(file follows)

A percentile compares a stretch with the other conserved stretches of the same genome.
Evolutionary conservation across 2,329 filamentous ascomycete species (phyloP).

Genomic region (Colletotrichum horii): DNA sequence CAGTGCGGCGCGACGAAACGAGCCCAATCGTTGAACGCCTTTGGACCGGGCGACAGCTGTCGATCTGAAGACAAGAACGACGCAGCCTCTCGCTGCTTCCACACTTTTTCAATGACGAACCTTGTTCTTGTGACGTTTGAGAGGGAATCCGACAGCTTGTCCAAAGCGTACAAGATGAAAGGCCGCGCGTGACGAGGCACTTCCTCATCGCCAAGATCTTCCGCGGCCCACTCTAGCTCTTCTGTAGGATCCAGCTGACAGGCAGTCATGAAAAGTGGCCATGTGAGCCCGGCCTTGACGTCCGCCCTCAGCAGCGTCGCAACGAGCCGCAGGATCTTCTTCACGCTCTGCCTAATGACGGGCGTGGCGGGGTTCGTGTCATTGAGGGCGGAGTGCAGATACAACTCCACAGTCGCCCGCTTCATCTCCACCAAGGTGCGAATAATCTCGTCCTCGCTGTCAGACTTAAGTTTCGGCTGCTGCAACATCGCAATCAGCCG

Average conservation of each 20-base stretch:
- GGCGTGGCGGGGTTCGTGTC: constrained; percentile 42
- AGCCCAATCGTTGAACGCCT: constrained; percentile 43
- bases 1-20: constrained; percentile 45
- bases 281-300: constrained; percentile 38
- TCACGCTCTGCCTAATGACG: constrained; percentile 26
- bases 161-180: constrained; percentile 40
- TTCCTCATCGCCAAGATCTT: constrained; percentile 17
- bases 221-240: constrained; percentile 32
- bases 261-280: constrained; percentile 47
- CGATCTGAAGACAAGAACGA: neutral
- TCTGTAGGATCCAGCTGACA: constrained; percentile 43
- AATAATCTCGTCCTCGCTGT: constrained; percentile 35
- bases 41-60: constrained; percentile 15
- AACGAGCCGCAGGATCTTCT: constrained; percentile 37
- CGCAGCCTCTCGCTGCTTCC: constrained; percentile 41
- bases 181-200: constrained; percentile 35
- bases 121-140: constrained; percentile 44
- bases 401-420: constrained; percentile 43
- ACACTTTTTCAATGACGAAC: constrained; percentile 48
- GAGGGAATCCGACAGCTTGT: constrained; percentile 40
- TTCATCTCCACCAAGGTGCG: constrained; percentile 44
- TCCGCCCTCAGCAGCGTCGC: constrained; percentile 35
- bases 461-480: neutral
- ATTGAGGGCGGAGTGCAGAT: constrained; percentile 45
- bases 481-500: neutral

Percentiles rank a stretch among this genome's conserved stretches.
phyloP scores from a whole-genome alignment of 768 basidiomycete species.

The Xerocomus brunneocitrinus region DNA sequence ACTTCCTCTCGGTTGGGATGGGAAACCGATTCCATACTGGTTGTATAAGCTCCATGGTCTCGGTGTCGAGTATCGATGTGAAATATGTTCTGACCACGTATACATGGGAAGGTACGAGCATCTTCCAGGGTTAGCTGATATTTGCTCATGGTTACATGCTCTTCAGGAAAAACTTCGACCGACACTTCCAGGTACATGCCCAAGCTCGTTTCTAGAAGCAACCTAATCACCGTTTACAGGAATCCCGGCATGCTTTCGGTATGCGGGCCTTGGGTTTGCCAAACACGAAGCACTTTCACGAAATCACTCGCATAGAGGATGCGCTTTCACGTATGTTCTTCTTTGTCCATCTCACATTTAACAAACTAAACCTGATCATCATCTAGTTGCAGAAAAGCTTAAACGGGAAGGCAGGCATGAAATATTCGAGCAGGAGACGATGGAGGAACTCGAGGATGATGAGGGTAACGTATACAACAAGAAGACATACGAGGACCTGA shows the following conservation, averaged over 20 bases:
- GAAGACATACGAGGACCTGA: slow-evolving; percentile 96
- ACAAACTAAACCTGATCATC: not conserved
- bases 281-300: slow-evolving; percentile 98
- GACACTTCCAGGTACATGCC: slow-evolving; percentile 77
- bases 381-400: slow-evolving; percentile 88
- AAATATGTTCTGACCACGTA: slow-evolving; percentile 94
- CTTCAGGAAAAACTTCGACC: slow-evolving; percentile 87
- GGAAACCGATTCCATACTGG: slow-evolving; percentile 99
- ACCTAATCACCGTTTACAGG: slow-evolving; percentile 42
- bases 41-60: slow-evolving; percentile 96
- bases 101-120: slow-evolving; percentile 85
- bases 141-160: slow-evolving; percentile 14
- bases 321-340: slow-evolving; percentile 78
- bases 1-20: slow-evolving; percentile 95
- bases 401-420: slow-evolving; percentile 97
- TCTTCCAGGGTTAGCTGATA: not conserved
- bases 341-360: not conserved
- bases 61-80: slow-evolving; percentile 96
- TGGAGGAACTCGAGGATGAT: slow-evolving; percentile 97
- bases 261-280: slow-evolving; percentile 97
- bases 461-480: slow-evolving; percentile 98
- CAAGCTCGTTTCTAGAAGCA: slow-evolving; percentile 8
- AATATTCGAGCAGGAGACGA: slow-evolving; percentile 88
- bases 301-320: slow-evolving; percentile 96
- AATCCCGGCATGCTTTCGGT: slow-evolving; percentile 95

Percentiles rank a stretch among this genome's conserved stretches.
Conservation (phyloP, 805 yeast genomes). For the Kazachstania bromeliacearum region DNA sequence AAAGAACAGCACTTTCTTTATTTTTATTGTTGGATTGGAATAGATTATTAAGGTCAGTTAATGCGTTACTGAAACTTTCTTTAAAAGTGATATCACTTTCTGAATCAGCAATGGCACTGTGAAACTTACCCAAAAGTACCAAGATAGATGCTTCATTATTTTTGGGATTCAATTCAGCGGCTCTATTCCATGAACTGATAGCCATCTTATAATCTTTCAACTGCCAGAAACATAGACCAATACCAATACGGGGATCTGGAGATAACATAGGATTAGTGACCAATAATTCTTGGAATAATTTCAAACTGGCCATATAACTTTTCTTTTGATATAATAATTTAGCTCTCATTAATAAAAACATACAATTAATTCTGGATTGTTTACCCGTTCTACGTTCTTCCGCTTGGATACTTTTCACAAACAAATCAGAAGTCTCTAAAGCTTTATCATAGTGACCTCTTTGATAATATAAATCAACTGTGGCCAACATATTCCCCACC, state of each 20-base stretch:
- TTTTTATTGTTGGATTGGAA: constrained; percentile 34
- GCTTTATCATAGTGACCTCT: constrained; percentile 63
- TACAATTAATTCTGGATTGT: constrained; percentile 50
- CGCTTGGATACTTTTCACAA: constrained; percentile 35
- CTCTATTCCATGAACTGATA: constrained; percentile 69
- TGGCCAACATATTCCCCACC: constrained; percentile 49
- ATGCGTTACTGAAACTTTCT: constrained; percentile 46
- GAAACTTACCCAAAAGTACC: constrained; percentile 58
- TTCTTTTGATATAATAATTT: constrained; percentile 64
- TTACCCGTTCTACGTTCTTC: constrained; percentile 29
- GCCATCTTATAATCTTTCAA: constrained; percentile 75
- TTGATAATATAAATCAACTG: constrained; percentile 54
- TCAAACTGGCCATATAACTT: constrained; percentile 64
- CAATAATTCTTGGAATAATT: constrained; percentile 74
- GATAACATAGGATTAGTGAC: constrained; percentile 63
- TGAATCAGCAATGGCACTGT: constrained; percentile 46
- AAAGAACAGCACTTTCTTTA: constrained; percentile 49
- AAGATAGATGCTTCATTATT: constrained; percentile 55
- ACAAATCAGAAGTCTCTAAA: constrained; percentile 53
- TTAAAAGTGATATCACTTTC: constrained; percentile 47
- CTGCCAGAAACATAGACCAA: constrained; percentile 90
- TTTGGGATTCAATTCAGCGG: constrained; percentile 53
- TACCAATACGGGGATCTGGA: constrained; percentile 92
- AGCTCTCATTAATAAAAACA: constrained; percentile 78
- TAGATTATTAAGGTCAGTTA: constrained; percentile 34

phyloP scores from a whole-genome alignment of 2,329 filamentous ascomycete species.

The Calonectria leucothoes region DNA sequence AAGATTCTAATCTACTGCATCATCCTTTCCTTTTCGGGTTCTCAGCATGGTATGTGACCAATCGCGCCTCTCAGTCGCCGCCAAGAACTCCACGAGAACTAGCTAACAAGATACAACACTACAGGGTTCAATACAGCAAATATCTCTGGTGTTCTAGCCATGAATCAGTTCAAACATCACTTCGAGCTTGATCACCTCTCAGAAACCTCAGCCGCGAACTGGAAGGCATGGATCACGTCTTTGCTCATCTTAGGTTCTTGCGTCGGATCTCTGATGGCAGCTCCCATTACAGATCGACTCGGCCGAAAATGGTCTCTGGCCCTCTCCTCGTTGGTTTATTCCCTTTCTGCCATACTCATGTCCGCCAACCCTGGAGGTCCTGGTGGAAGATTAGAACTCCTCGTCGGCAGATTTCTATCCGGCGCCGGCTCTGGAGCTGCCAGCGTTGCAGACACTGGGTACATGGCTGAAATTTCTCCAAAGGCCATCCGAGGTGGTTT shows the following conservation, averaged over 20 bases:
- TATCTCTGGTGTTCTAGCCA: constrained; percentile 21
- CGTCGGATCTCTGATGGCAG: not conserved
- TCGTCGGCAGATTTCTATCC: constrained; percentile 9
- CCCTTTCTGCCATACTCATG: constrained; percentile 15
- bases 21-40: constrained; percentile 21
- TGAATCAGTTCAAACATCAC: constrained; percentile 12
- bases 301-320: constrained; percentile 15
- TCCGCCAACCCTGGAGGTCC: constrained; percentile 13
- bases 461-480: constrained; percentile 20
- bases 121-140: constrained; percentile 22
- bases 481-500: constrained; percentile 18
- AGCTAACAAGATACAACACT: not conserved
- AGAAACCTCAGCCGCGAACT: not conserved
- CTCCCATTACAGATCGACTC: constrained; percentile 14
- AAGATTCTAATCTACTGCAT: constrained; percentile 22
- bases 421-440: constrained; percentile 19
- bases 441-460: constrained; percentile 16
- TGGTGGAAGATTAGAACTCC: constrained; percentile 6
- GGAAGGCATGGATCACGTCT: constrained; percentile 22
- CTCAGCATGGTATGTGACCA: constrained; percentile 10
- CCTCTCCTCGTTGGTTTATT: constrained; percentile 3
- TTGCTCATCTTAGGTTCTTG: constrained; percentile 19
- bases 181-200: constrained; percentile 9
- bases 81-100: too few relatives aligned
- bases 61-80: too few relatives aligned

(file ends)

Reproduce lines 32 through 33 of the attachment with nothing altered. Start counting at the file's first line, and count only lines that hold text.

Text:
The Xerocomus brunneocitrinus region DNA sequence ACTTCCTCTCGGTTGGGATGGGAAACCGATTCCATACTGGTTGTATAAGCTCCATGGTCTCGGTGTCGAGTATCGATGTGAAATATGTTCTGACCACGTATACATGGGAAGGTACGAGCATCTTCCAGGGTTAGCTGATATTTGCTCATGGTTACATGCTCTTCAGGAAAAACTTCGACCGACACTTCCAGGTACATGCCCAAGCTCGTTTCTAGAAGCAACCTAATCACCGTTTACAGGAATCCCGGCATGCTTTCGGTATGCGGGCCTTGGGTTTGCCAAACACGAAGCACTTTCACGAAATCACTCGCATAGAGGATGCGCTTTCACGTATGTTCTTCTTTGTCCATCTCACATTTAACAAACTAAACCTGATCATCATCTAGTTGCAGAAAAGCTTAAACGGGAAGGCAGGCATGAAATATTCGAGCAGGAGACGATGGAGGAACTCGAGGATGATGAGGGTAACGTATACAACAAGAAGACATACGAGGACCTGA shows the following conservation, averaged over 20 bases:
- GAAGACATACGAGGACCTGA: slow-evolving; percentile 96